A solid supporting cast that was apparently peppered with ex-convicts helps make the prison feel a distinctly uncomfortable place in which to spend time, and even here some of the actors are able to make their mark. Clark Marshall does a nice line in cowardly and terrified self-interest as the squealer Runch, DeWitt Jennings sets the template for future abusive prison guards as Captain Gleason, and I particularly liked Bob Kortman’s short but almost scholarly affirmative responses to Brady’s questions during the above-mentioned shaving scene. But the supporting player who shines the brightest here is Boris Karloff as the vengeful Galloway, with his angular features, furrowed brow and mannered delivery ensuring that he oozes controlled menace from his very first scene. His barely suppressed anger as he recalls how he ended being bounced back to prison after taking a drink while on probation – which is captured in a single close-up that sees Karloff lean so far forward that he slips out of focus – leaves you in no doubt about the violence he plans to unleash on Runch, despite not being specific about his intentions. Perhaps the moment that best captures the threat he represents, a threat that the guards also seem to be well aware of, comes after Robert has had a minor breakdown in his cell and has been silenced by his cellmates for his own protection. When Gleason reacts to the noise by demanding that the now unconscious Robert be handed over to him, Galloway calmly responds with a delicious air of implied menace, “Come in and get him.” It’s no surprise that Gleason ultimately elects to let it go.

The Criminal Code is one of the films that helped define the prison movie subgenre and for me is one of its most enjoyable and accomplished early works. Later entries would be more hard-hitting, from the chilling bleakness of the aforementioned I Am a Fugitive From a Chain Gang to the tough realism of Brute Force and beyond, but Hawks and his collaborators helped to lay the foundations for all of them and in the process created a work that belies its theatrical origins and succeeds on cinematic as well as dramatic terms. A smart screenplay, skilful direction, strong performances, and that opening sequence taste of things to come make this a key work from a filmmaker whose career was littered with key works and whose next film, Scarface, would see him soar to even greater heights as a crime movie director. It’s also credited with kicking off the career of an up-and-coming actor who the following year would see his fortunes ever changed when he was cast as The Creature in James Whale’s Frankenstein. Indeed, I’d be willing to champion the film for Karloff’s work in it alone, but that’s just one facet of a gripping work that handily reminds us of how quickly some filmmakers adapted to the new possibilities opened up by the arrival of synchronised sound.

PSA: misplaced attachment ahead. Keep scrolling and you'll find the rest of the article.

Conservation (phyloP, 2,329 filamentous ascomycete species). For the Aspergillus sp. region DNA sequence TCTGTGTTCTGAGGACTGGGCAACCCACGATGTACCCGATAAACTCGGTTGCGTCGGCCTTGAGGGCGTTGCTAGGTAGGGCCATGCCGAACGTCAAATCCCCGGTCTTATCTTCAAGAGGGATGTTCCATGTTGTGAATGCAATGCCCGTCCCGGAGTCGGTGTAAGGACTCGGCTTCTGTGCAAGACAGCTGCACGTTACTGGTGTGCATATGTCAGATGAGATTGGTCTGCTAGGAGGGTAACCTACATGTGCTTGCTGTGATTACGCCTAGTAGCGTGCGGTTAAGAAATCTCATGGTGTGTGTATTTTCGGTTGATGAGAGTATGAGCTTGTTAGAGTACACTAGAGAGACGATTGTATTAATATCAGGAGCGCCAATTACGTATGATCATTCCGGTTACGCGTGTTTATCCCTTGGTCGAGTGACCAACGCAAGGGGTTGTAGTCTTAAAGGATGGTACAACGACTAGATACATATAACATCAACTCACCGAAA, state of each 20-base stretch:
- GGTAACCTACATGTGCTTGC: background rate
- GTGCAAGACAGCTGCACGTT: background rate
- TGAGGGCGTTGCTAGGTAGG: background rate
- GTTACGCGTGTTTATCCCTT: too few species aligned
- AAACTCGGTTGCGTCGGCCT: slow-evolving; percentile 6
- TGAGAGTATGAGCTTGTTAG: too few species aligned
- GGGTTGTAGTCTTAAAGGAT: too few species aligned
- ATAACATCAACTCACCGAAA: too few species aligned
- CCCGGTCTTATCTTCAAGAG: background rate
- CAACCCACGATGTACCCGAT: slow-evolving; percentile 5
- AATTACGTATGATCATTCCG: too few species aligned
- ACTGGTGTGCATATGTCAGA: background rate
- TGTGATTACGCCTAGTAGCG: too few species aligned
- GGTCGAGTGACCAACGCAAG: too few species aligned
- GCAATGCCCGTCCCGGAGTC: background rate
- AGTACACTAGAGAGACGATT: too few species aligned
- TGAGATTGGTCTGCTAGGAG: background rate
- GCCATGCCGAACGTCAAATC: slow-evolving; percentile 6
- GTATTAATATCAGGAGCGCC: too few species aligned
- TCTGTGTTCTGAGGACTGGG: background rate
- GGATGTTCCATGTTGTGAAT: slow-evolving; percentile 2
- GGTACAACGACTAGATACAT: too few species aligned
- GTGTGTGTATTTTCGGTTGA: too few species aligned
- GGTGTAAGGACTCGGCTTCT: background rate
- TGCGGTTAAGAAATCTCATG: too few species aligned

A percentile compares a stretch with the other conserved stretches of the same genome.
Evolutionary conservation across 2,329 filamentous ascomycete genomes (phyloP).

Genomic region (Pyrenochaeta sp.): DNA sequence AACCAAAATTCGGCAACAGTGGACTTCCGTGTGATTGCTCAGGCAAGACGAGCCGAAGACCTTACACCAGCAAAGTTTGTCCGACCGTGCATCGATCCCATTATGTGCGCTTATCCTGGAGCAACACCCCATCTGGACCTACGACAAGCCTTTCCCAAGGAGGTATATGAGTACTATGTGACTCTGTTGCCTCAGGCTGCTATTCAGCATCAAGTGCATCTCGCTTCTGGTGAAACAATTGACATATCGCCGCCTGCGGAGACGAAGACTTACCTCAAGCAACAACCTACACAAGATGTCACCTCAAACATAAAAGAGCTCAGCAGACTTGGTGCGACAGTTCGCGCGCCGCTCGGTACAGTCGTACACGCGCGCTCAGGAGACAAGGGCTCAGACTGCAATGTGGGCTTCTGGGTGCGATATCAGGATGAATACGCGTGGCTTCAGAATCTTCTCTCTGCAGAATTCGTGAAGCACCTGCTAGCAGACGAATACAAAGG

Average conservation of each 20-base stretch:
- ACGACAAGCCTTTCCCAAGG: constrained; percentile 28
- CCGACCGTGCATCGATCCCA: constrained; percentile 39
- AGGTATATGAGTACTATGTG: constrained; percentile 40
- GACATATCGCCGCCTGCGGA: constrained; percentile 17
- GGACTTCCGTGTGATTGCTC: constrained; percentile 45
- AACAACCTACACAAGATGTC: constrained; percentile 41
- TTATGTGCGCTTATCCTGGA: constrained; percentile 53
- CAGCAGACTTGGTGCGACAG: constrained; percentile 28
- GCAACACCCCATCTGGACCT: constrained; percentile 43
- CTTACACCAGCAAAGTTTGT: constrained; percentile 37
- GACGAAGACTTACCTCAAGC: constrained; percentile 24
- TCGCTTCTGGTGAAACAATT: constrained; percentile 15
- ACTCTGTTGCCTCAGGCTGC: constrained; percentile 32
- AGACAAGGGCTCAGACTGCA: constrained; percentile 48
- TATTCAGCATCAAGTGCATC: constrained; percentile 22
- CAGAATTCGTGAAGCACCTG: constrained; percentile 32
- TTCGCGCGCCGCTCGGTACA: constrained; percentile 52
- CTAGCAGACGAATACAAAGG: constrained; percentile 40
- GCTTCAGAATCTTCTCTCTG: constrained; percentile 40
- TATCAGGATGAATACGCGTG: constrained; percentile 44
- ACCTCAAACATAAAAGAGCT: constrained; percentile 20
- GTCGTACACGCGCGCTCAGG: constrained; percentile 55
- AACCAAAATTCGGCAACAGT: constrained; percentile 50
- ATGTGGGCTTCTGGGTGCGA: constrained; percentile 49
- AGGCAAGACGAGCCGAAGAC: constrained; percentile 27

sound and vision

Sourced from an HD remaster by Sony, this 1080p transfer is framed in the film’s original aspect ratio of 1.37:1 and for a film of this vintage is in surprisingly good shape. While not razor-sharp, picture detail is still clearly defined, only softening in a couple of wider shots of prisoners marching, which also display slightly more wear than you’ll find elsewhere. The contrast balance is generally well judged, with punchy black levels and no highlight burnout, and the image is stable in frame and generally clean, with only a few minor dust spots visible here and there. A film grain is visible throughout and pleasingly shows no sign of digital enhancement.

Brady faces off inmates who are baying for his blood

The Linear PCM 1.0 mono soundtrack more readily shows its age, with a very limited dynamic range that can sound a little tinny at times and some audible background fluff and hiss. Given that the film went into production less then three years after the first synchronised sound film hit cinemas this is hardly surprising, and despite all this the dialogue is always clear and there are no alarming pops of damage to contend with.